Unemployment does not have to be hard, but it is not easy. It messes with your mind and self-confidence and makes you doubt yourself. I was unemployed for the first 1,5 year after my move to Sweden, until recently when I finally found a job.
My experience hardly makes me an expert in unemployment, but looking back I think I dealt with the situation pretty well, and I would, therefore, like to share my experience with the Newbie community.
At the beginning, I had to not only get adjusted to being unemployed but also to Sweden itself. My life completely changed and so did my routines. And although coming to Sweden was a long awaited move, I still had to accommodate all those feelings that such a big move implies. Suddenly changing your entire life is overwhelming and it will probably even make it hard for you to look for jobs, when there are just so many other things to do!
Solution: Take it easy and take care of your paperwork first. Having a personal number, for instance, will make it easier with everything else. That in turn will help you feel like you belong here and to create new routines. Once you feel more settled it will all feel better.
Job hunting is much more than to just apply for jobs. It is important to have a defined plan and to know which kind of jobs you want and can apply for. I think it is also important to be realistic, as applying for jobs out of your reach will just make you waste your time. However, every situation is unique and it may seem difficult to define a plan.
Solution: Be as active as you can! If you don’t know which jobs are adequate to your experience, ask for help. Register at Arbetsförmedlingen and talk about your situation. If you do know what you want then go and search, try and apply for as many jobs as possible. Create contacts through websites like Yrkesdörren and Sveriges Internationella Talanger. Sign up for Facebook or Linkedin groups of people who share your profession. Send spontaneous applications.
The Newbie Guide is also a great source of information about job hunting and you can read more about it here.
Being lost was for me the hardest feeling to beat. Not knowing what the future brings. Not knowing what I wanted exactly. And not knowing when.
Solution: keep yourself busy (see the point below). Those feelings went up and down, but it was always better when I was busy, as I didn’t have time to think about it.
Looking for jobs, writing personal letters and filling in applications will take a lot of your time. However, if you just do that you will probably drive yourself crazy. It is important to keep your spirits up and to not let your energy down, which might be difficult if you just lay in the sofa the whole day.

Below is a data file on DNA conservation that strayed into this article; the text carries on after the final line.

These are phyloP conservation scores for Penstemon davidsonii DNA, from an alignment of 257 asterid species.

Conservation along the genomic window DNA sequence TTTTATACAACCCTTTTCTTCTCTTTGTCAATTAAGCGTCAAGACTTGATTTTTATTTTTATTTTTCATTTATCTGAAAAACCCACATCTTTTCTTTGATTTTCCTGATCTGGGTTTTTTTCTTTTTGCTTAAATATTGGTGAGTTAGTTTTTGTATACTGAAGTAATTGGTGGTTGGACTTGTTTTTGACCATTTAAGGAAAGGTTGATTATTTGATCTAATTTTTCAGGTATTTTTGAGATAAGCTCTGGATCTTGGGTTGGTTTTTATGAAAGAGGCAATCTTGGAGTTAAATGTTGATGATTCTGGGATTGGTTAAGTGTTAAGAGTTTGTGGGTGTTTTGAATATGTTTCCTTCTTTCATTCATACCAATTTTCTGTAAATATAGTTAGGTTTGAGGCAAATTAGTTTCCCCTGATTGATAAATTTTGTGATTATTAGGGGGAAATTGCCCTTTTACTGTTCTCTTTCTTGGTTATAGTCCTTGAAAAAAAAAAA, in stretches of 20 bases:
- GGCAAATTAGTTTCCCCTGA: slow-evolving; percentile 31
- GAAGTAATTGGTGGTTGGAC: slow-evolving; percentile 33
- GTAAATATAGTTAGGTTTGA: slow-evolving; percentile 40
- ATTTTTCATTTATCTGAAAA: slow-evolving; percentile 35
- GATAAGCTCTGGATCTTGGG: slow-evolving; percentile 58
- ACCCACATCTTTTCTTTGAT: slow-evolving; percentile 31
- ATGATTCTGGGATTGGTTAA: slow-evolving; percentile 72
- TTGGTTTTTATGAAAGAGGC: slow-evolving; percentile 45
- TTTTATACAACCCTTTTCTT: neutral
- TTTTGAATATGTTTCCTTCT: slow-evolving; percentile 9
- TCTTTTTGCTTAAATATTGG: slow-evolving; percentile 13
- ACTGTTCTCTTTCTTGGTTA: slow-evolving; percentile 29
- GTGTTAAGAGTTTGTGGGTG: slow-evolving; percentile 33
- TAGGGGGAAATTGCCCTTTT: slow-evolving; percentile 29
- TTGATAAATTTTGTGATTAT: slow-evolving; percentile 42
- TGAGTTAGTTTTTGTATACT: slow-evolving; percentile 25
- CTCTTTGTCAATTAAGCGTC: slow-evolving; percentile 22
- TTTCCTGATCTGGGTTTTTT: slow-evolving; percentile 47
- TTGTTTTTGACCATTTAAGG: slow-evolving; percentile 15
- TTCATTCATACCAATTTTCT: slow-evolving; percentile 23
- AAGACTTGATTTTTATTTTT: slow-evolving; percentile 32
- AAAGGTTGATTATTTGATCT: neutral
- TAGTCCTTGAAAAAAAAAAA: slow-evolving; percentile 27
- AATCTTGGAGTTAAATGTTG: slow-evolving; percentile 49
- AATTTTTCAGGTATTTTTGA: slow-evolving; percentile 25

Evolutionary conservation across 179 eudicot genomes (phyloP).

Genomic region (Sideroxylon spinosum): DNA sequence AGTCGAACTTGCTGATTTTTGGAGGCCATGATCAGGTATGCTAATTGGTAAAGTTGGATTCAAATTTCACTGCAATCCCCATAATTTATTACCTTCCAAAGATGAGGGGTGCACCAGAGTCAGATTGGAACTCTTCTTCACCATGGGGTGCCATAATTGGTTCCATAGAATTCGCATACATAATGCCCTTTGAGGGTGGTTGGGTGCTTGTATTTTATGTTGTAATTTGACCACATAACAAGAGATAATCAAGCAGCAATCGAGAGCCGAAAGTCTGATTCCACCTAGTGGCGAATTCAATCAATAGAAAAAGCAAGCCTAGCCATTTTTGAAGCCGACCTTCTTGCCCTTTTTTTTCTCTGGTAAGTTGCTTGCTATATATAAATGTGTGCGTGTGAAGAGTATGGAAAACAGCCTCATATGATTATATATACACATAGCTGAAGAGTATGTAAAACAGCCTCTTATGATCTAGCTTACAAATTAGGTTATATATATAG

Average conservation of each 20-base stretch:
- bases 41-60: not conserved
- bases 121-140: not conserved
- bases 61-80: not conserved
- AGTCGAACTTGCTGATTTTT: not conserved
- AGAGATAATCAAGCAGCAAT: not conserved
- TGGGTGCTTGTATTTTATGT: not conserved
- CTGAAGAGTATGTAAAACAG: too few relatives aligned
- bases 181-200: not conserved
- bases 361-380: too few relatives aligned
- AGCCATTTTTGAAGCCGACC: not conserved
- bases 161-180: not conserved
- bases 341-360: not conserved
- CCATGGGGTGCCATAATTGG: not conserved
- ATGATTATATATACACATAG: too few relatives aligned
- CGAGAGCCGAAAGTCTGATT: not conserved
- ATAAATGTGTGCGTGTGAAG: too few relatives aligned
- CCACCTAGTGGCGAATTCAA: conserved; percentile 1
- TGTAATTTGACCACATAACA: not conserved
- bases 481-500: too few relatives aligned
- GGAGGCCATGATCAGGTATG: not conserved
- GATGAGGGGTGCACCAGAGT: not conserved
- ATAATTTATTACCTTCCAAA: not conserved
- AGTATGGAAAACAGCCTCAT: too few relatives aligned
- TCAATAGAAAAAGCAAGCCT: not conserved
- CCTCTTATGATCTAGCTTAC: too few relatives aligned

Solution: Find activities and keep yourself busy.
- Temporary job – even if it’s not in your area, a temporary job will give you an insight into the Swedish job market and community. It will also help you improve your Swedish skills.
- Arbetspraktik or instegsjobb – These are like internships and great options for those with little experience or willing to try something new. From experience, I know that a lot of employers are willing to take interns. As an intern you won’t only learn the job but create a lot of contacts in the area, that might become useful later. Read more about it here and here.
- Learn Swedish: There’s no better time to learn a new language than when you can put a lot of your time to it. Whether you register for SFI classes or simply study on your own, use your time to learn Swedish. Then take advantage of it and impress the employers in your interviews. Even if you can only say a few words, do it. Your effort will certainly be appreciated.
- Do that thing you always wanted to do: for me that was writing and making digital photo albums. I became a more active blogger in my own blog, I became a guest writer here at the Newbie Guide and I even wrote a book with my quirky love story, something I have been wanting to do for a long time.
Doing things I enjoyed during my unemployment makes it feel like that time was not wasted at all, as I experienced and learned new things with it.
The occasional meltdown
Meltdowns will happen, there’s no way around it. Mine were about once a month and implied a lot of “I’m so useless”, “I will never find a job again”, “what the hell should I do with my life”, among others.
Solution: Accept them as part of the process. They reminded me that although occupying my time with fun activities, I was not completely happy. They pushed me to keep looking for a job.
It will come for you
I heard this and other similar expressions a lot of times. Don’t worry, your turn will come. I did not always believe in it, but I understood that believing that I would find a job, made me stronger and kept me motivated to keep looking. And it did come. And so it will for you too. Believe in it. Believe in yourself. Always.